Turkish president says parliament will approve Finland’s membership bid, while Sweden remains in limbo
Turkish President Recep Tayyip Erdogan said Friday that his country’s parliament will ratify Finland’s application to join the NATO bloc. Before Finland and Sweden could join the alliance, Türkiye demanded that the Nordic nations crack down on alleged Kurdish terrorists.
“We have decided to start Finland’s NATO accession protocol in our parliament,” Erdogan told reporters, after a meeting with Finnish President Sauli Niinisto in Ankara. “When it comes to fulfilling its promises in the trilateral memorandum of understanding, we have seen that Finland has taken genuine and concrete steps,” added the Turkish leader.
Finland and Sweden renounced their neutrality and applied to join the US-led bloc last May, in response to Russia’s military operation in Ukraine. NATO membership, however, requires the unanimous consent of all existing members, and Erdogan demanded that the two applicants lift arms embargoes on Türkiye, extradite suspected Kurdish and Gulenist terrorists and investigate the activity of the Kurdistan Workers’ Party (PKK) within its borders. .
Erdogan’s portrait set ablaze in Finland ahead of NATO vote – media
Finland and Sweden agreed to these demands in a trilateral memorandum signed last June. However, Ankara has accused Stockholm of keeping its promises. Swedish authorities deny the allegations, but Erdogan remains unconvinced, and the Swedish authorities’ refusal to stop a recent Koran-burning protest further raised tensions.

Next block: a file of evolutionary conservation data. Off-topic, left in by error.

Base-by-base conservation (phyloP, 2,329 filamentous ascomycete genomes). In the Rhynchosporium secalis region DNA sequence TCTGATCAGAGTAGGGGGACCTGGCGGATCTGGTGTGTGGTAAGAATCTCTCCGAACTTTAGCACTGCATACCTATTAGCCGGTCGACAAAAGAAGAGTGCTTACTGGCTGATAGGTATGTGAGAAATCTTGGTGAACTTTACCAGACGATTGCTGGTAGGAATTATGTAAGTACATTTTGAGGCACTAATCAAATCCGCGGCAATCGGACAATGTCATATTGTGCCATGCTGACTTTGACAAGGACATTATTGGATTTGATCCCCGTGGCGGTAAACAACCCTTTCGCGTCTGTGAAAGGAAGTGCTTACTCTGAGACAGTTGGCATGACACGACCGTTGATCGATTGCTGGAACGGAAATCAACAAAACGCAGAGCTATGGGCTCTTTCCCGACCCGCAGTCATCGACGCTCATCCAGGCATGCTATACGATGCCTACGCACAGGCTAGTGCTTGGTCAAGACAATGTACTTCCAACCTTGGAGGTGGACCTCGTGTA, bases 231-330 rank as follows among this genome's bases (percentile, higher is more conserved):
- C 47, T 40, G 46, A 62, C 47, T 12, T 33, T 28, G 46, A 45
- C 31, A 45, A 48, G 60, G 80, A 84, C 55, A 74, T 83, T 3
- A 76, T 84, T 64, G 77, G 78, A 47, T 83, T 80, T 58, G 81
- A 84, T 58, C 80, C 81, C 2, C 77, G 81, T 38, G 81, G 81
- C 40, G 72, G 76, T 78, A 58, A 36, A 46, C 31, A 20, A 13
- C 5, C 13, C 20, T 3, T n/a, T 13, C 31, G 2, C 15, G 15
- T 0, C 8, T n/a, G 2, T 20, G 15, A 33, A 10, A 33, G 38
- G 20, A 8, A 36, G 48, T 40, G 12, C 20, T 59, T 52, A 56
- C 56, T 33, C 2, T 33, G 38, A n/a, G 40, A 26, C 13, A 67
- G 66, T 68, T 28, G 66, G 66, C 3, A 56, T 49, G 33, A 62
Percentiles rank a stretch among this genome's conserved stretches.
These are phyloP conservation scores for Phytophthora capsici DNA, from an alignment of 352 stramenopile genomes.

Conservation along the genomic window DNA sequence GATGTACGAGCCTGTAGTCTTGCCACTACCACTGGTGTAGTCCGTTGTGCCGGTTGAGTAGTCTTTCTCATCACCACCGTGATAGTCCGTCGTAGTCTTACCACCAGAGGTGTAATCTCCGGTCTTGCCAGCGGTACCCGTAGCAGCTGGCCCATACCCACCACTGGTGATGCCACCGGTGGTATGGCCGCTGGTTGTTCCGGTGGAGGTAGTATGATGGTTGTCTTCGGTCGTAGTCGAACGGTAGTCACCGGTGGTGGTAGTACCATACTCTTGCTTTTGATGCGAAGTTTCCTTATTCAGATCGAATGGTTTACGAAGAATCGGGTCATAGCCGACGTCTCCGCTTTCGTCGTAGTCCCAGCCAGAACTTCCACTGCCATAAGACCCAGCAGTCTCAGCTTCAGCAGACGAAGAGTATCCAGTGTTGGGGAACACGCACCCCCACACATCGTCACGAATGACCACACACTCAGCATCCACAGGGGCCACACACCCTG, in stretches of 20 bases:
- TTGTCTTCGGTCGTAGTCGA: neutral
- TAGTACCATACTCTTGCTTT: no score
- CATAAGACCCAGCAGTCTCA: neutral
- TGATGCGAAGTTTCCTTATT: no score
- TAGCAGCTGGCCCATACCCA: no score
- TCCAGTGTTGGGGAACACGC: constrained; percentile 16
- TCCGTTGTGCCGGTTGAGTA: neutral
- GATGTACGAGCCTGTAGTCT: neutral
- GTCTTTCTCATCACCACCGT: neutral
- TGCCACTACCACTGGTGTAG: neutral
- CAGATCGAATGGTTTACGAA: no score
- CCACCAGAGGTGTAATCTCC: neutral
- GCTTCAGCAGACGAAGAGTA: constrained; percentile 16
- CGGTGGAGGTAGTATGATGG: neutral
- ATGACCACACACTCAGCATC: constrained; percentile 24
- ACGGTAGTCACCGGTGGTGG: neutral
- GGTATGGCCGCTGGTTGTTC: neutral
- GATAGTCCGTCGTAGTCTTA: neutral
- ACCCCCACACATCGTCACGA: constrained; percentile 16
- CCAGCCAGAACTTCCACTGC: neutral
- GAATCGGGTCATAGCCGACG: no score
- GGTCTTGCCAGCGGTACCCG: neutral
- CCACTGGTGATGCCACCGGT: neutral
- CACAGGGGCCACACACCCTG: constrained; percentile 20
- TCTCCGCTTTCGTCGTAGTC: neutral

Sweden’s chances of joining NATO, he said on Friday, “will be directly linked to the concrete steps that Sweden will take” in the “fight against terrorism”.
While Sweden and Finland initially said they would join NATO “hand in hand,” both nations have since admitted they will likely join separately. “It is not out of the question that Sweden and Finland will ratify in separate steps,” Swedish Prime Minister Ulf Kristersson told reporters earlier this week.
Speaking after Friday’s meeting, Niinisto said his own country’s bid would not be “complete without Sweden”, adding that the two states “have so much common interest, being neighbors in the Baltic Sea area”.
Apart from Turkey, all current NATO members, with the exception of Hungary, have ratified the requests of Sweden and Finland. Hungarian Prime Minister Viktor Orban has said he is in favor of the two states joining the alliance, but has also accused politicians in Stockholm and Helsinki of “spreading blatant lies” about his conservative government.